Ársrit Verkfræðingafjelags Íslands - 01.01.1914, Blaðsíða 34

Ársrit Verkfræðingafjelags Íslands - 01.01.1914, Blaðsíða 34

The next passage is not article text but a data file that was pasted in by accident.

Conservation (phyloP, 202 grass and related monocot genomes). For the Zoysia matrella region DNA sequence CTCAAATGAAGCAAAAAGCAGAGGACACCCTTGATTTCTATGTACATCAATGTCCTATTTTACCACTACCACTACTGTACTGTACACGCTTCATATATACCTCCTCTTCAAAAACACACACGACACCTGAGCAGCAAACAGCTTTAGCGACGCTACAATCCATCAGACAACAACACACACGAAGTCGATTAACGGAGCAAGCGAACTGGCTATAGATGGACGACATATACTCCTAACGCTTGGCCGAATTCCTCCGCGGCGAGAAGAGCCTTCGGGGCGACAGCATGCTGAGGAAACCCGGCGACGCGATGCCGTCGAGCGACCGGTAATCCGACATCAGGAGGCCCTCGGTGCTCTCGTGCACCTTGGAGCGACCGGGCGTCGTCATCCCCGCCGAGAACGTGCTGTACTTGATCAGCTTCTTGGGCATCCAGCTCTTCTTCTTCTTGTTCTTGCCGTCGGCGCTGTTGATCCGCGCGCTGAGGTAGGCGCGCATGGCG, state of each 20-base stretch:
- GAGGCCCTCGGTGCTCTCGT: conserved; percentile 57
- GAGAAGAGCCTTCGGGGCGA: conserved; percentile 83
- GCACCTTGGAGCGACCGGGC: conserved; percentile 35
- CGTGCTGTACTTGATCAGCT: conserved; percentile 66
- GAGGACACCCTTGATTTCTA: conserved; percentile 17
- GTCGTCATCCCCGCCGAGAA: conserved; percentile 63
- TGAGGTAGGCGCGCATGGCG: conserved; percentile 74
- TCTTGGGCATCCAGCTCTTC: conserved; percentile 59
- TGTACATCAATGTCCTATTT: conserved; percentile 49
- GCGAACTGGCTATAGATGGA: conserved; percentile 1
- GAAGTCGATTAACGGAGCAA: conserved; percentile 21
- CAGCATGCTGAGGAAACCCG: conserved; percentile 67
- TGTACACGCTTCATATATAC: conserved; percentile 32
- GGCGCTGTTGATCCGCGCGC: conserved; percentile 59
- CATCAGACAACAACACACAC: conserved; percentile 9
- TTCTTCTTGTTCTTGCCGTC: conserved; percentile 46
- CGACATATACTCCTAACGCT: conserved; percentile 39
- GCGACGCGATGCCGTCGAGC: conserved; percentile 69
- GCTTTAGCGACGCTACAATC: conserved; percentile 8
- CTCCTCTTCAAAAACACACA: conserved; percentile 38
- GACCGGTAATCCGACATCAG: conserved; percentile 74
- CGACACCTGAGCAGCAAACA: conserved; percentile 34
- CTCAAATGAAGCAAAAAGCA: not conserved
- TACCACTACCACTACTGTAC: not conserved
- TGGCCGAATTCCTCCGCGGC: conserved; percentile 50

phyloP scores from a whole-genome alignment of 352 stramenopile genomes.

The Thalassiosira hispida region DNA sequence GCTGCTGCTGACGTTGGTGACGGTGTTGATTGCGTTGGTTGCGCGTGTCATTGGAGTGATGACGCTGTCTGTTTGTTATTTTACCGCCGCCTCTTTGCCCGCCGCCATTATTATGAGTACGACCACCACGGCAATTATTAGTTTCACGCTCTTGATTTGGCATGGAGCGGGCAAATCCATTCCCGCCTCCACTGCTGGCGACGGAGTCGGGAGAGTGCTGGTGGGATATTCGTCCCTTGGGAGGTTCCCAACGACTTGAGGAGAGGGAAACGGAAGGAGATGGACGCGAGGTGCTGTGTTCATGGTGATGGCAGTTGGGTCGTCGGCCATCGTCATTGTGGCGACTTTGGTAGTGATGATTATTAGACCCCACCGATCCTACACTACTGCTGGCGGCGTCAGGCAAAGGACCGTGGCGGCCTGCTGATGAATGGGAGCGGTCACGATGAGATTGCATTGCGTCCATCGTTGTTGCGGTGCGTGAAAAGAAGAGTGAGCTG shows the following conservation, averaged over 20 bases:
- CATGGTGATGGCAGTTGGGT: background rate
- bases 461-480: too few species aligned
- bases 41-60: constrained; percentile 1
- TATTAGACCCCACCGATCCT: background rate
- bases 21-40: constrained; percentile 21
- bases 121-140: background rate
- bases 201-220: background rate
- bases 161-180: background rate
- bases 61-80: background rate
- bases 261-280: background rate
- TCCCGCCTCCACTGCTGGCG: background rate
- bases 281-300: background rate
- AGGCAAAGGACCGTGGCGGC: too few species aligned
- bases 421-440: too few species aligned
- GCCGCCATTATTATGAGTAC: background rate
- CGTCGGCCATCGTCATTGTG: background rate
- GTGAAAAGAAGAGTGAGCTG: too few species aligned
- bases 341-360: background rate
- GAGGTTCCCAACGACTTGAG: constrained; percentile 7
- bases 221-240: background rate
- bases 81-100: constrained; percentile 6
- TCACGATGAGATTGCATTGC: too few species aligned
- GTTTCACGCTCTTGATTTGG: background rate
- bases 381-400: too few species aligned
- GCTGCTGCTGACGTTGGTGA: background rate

34 of the minimum thicknesses. Breymann is of the opinion, that average walls should be 3 cm thicker than this and strong walls should be still 3 cm thicker. The rules are adapted to limed brickwalls. By means of these rules, it is an easy malter to make convenient precepts as to the thickness of the walls of concrete houses, the proportions could be about the same, for according to our usual working me- thods we can not expect, that concrete of 1 : 4 : 8 has a greater bearing-strength, than an ordinary brick- wall. Regarding the internal walls similar provisions could be made. The increase of the thickness ofwalls, which are not sustaining, could of course be a dilferent and a smaller one. Only I should tliink it unadvis- able to allow to make any outer wall thinner than 23 cm — supposing it was not an absolutely water- proof one, and walls of that thinness are not warm enough for dwellingrooms. Therefore it seems to me, that when the question is of outer walls, thinner than 32 cm (12"), a prolective lining should be de- manded. At last, some bounds should be set to the length of concreted walls, going belween cross walls made from the same material. As a rule their length should not exceed 10 m. In a similar way rules could be made with re- gard to the use of reinforced concrete for walls, stairs, floors and ceilings. I suppose that, in future, concrete lloors will be more commonly used, the price of timber being so enormous, that concrete floors hardly will prove more expensive, (at least not in houses where tlie interval belween the supporting walls is large, so the girders must be high) even if the layer of concrete was floored with wooden boards laid on joists, the void being filled with potters clay or the like. On the olher hand, wooden girders do not fit in very well wilh concreted walls, at least their ends should not be wrapped up in any way, only carbolinated. I do not think there would be any danger of straining although the ends of the girders were co- vered with concrete, in the course of time the wood will shrink sufficiently as to preclude tliat possibility. I do not wish to enter into a greater length re- garding the provisions of the build. reg. as to build- ing from concrete. As regards carpentry the building regulations need nol be much allered. Still I think, that the space between the floor-girders should be adjusted to the thiekness of the flooring-boards. But before leaving this subject, I wish lo empha- size, that as far as possible the building regulations should be made to contribute to a more careful build- ing and withstand hasty and careless working. Al- though these measures apparently should result in increased expenses, thal would only be at the very beginning, in the long run they would pay. There- fore people who build would not have any reason to be discontented on account of the expenses imposed. Owing to the rough climate of our country, the need of preservation is greater here, than almost everywhere in our neighbourcountries. Therefore I think it very advisible, that the building regulations should authorize the building commiltee to claim, that every work, belonging to ils sphere of act- ion, should be managed by a man whose ability was recognised by the commiltee. In support of my argument I will mention, that provisions tending towards this are to be found both in the building regulations of Christiania (from 1899) and in the »Betankande med förslag till byggnadsstadga för rikel«, before menlioned. 3. Einige Mitteilungen iiber isliindisches „Mel“-Korn und Algern. (Auszug aus einem im Ingenieur-Verein Islands von Herrn Ingenieur-Cliemiker Ásgeir Torfason am 30. Jan. 1913 gehaltenen Vortrag). Island ist so zu sagen ein brotloses Land. Keine der ublichen Getreide-arten wachsen hier unbebaut und werden nur im ganz geringen Masse bebaut. Allerdings erzahlt man zu alten Zeiten vom Kornbau (Gerste) und darf wohl annehnen, dass das Korn viel- leicht in guten Jahren reif geworden ist. Wie viel der Kornbau auch zu diesen Zeiten gewesen sein mag, ist derselbe jedoch iin Lauf der Jahre aufgegeben und vergessen worden; ist auch wahrscheinlich nie- mals lohnend gewesen. In den letzten Jahren sind einige Versuche wieder gemacht worden, die trotz eini- germassen guten Gelingens gezeigt haben, dass der Kornbau liier im Lande weniger lohnend als der Wiesenbau (Tunbau) ist. Trolzdem wir aber nicht die iiblichen Getreidear- ten haben, so haben wir doch hier eine Pllanze, die Brotkorn liefert, namlich der »Melur« (glymus are- narius). Allerdings wáchst der Melur lange nicht úberall auf Island, er gedeiht nur dort gut, wo Sand- wehen ist. Wo aber die Bodenverháltnisse fúr ihn gúnstig sind, wird er gross und kann jedes Jahr reifes Korn tragen. Die weiteste Verbreitung hat der Melur in dem Distrikt Vestur-Skaftafellssýsla gefunden, wo er sogar als Nahrungsmiltel fúr Menschen benutzt worden ist. In frúheren Jahrhunderten, als der Handel nur schwierig und schlecht war, hatle der Melur eine grosse Bedeu-


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